Marlins staying afloat due to Jones' dominance

It was early on a spring-training day before the season, around 7:30 a.m., to be precise. Florida Marlins reliever Todd Jones was in the clubhouse eating a fried-egg sandwich the size of a brick. He was with his sixth team in three years -- but, as always, he was smiling, laughing and being Todd Jones. The subject of steroids came up. Jones said, "As long as they don't test for Little Debbies, I'm OK.''

There was nothing to suggest that February day that Jones, now age 37, would be the most influential newcomer on a pennant contender in 2005. There are two dozen other worthy candidates, including Braves pitcher Jorge Sosa (13-3, 2.45 ERA), but Jones is one of the big reasons the Marlins are still in the National League wild-card race. Entering this season, Florida was a contender in the NL East, but only if it could replace closer Armando Benitez, who had left via free agency. Guillermo Mota struggled early in that role, then got hurt, so manager Jack McKeon turned to Jones.

And he's been brilliant. Jones has 37 saves (his streak of 27 straight successful saves recently ended) and a 1.60 ERA. In 67-2/3 innings, he has allowed 52 hits, walked 13 and struck out 57, thanks in part to a fastball that has been clocked in the area of 95 mph, amazing for a guy his age. Mota is healthy, but there's no way he's going to close with the way Jones has thrown the ball.

"I don't know where we'd be without him,'' McKeon said of Jones.

The save total shouldn't come as a surprise. Jones entered this year with 186 career saves, including three seasons of at least 30. In 2000, with Detroit, he led the American League with 42, the club record for saves in a season. This season, following a four-year period in which he saved a total of only 16 games, Jones joined Todd Worrell, Mike Marshall, Gregg Olson and Doug Jones as the only pitchers to go five years between 30-save seasons.

Todd Jones credits much of his success this year to his catcher, Paul Lo Duca. "I throw four pitches for strikes,'' Jones said. "I used to have every at-bat mapped out, using all my pitches: First-pitch fastball away, second pitch ... etc. It was a four-step process. What Paul has done is take me from step one to step four. It has been working really well.''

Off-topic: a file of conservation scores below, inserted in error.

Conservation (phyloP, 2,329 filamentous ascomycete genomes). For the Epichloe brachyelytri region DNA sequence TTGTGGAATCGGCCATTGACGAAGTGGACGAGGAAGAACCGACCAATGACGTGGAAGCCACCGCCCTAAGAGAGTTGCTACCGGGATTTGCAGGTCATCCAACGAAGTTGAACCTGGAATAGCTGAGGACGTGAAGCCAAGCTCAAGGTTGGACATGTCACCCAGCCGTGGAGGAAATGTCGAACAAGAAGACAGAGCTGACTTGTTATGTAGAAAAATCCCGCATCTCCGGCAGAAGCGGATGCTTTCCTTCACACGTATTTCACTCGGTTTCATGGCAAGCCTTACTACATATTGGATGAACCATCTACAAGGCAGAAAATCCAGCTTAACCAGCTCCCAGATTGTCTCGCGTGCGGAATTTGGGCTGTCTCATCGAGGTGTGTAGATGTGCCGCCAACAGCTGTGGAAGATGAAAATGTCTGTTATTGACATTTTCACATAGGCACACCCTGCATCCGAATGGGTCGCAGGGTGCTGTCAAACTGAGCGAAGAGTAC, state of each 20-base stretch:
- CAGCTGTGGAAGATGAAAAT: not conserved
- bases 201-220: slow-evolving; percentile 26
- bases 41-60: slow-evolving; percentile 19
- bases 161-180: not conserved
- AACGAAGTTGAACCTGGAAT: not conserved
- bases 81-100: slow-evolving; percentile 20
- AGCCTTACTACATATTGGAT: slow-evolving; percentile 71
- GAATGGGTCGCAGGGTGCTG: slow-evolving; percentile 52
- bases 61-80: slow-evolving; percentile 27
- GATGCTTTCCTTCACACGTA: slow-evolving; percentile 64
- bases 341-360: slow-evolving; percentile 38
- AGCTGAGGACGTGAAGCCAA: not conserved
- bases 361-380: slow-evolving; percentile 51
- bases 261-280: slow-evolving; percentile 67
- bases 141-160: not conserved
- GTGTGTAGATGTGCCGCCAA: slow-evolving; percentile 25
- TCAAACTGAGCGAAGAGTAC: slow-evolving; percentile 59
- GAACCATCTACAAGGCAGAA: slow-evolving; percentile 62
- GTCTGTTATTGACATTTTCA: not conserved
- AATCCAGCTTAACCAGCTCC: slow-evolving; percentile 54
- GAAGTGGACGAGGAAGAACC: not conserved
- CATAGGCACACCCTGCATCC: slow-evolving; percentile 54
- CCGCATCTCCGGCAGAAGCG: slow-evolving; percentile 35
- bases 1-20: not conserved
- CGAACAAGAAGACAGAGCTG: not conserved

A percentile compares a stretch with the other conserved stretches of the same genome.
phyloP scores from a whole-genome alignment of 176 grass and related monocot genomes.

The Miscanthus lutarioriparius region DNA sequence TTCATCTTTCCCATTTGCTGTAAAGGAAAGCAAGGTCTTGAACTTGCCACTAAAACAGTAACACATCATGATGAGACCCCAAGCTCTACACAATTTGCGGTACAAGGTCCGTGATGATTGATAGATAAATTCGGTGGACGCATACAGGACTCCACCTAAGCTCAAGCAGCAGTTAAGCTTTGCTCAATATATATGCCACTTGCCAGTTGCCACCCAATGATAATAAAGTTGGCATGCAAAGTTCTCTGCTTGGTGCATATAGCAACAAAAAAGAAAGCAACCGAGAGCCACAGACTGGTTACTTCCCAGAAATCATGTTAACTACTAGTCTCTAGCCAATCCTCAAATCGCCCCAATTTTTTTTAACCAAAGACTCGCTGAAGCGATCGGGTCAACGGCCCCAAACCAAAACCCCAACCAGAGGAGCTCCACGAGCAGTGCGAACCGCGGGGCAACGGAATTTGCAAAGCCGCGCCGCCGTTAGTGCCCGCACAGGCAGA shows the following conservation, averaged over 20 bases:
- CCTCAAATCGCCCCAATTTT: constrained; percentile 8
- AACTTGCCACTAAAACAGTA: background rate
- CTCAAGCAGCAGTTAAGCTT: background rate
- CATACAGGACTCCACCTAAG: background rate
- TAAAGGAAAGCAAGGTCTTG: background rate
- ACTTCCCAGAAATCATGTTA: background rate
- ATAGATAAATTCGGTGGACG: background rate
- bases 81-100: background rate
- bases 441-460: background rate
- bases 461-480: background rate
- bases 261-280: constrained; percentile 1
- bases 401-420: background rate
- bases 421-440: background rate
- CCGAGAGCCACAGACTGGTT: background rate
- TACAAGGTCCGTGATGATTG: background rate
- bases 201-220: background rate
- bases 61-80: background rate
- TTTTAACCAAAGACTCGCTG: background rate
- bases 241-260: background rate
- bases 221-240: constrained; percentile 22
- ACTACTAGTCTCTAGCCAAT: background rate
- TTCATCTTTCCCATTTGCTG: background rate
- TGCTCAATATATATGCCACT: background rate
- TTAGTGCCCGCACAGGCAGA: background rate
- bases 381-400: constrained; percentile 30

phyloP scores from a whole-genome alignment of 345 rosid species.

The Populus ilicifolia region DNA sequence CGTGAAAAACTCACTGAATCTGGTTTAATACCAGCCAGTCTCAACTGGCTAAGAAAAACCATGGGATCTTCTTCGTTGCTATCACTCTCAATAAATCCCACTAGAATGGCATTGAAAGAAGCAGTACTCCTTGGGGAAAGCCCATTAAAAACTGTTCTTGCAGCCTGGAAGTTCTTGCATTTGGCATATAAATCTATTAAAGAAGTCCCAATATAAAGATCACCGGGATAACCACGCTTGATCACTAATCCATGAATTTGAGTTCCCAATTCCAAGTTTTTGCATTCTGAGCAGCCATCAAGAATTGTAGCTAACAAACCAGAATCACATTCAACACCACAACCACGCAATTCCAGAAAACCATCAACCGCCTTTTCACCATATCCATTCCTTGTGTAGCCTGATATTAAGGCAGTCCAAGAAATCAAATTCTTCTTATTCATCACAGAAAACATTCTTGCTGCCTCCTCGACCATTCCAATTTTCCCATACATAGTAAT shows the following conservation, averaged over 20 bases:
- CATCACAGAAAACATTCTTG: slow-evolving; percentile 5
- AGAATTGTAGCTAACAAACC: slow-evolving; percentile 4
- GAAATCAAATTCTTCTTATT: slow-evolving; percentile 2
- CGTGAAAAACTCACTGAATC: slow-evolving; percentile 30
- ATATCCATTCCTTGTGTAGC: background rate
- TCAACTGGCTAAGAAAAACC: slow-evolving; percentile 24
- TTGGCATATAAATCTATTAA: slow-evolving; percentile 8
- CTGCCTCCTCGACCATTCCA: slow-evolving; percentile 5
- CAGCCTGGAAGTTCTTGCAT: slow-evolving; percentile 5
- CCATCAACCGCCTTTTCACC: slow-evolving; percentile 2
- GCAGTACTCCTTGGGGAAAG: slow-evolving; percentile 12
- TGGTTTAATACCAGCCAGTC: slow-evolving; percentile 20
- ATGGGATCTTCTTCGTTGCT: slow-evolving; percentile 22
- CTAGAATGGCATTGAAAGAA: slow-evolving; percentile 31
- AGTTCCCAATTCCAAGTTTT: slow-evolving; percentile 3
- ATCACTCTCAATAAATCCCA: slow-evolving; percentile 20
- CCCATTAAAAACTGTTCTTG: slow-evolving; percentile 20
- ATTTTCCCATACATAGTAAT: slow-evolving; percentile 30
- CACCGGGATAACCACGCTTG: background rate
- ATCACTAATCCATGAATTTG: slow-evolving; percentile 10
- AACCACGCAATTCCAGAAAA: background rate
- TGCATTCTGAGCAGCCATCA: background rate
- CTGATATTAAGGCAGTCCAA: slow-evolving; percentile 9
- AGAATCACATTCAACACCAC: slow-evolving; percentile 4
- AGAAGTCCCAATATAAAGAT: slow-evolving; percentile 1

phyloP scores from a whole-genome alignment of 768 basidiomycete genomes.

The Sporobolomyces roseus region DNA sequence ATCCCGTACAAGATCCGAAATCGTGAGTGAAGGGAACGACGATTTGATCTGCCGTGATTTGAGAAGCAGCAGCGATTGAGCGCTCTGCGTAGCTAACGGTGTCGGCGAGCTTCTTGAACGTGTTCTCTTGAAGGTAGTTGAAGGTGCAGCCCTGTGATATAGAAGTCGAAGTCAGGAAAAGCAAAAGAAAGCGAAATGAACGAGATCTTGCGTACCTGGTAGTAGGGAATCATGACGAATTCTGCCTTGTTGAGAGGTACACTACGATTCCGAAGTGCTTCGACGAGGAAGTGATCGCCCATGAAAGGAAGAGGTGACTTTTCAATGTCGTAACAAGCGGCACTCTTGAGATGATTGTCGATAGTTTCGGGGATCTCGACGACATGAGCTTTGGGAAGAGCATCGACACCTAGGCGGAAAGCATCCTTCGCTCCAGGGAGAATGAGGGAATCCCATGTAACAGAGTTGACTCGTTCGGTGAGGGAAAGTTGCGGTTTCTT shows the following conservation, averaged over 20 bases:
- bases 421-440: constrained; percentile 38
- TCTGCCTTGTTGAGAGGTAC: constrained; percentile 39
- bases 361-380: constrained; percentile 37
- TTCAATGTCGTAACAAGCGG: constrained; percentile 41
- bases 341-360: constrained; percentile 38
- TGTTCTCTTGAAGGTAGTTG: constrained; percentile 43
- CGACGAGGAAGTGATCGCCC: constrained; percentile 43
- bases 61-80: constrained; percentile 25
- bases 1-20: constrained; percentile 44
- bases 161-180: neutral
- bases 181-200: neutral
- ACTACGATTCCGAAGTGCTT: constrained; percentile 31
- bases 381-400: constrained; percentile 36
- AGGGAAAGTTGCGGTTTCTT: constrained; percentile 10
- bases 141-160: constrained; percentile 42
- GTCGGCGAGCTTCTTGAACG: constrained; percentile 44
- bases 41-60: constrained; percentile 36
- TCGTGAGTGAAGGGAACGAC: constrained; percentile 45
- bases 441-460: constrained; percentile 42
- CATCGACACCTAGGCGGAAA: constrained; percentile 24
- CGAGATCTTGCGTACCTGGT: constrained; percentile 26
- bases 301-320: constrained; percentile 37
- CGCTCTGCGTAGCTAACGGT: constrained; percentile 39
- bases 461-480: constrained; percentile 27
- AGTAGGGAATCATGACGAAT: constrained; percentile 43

How often has Jones shaken off Lo Duca?

"Not once all year,'' Jones said.

Jones says his stuff is also better now. "When I was in Colorado [in 2002-03], I didn't throw my sinker because it didn't sink there -- now I've got it back,'' Jones said. "And my cutter is better than it was last year, for some reason. And my elbow and arm feel stronger.''

Jones has been with Colorado, Boston, Tampa Bay, Cincinnati, Philadelphia and Florida the last three years. The Rockies released him in 2003, the Devil Rays did so in spring training last year.

"I don't think I was told the truth in Tampa Bay,'' he said. "[Manager] Lou [Piniella] and [general manager] Chuck [LaMar] told me I'd have to pitch myself off the team. I gave up two runs in nine innings, and got released. In Colorado, I had a good year in '02, but in May of '03, I gave up runs in 17 of 18 appearances. I was awful. Colorado was great. They said, 'Help us help you.' But I was so bad, they had to let me go.''

Jones had an excellent year in Cincinnati in 2004, which is why the Marlins signed him this past offseason. Now he's the closer in a pennant race for the first time in his career.

"This is great,'' he said. "I never had this opportunity in Detroit.''

He has come a long way from the strong-armed kid at Jacksonville State University who asked Jeff Brantley, then a major-league pitcher, "Do you know how to throw a breaking ball?'' Now Jones is a polished pitcher who isn't spooked by the ninth inning of a close game. The column that he has written for three years for The Sporting News called "The Closer" has extra meaning these days.

"When I was in Colorado,'' Jones said, "the guys had fun with it ['The Closer' column] ... it was my job as the set-up guy to keep the game 'closer' -- same spelling, different pronunciation. When I was a long man, the guys had some fun with it, as well. ... We were usually behind by about 15 runs, and the game was close to being over.''

Now it's back to its original pronunciation: "The Closer." That is Todd Jones of the Florida Marlins.

Tim Kurkjian is a senior writer for ESPN The Magazine.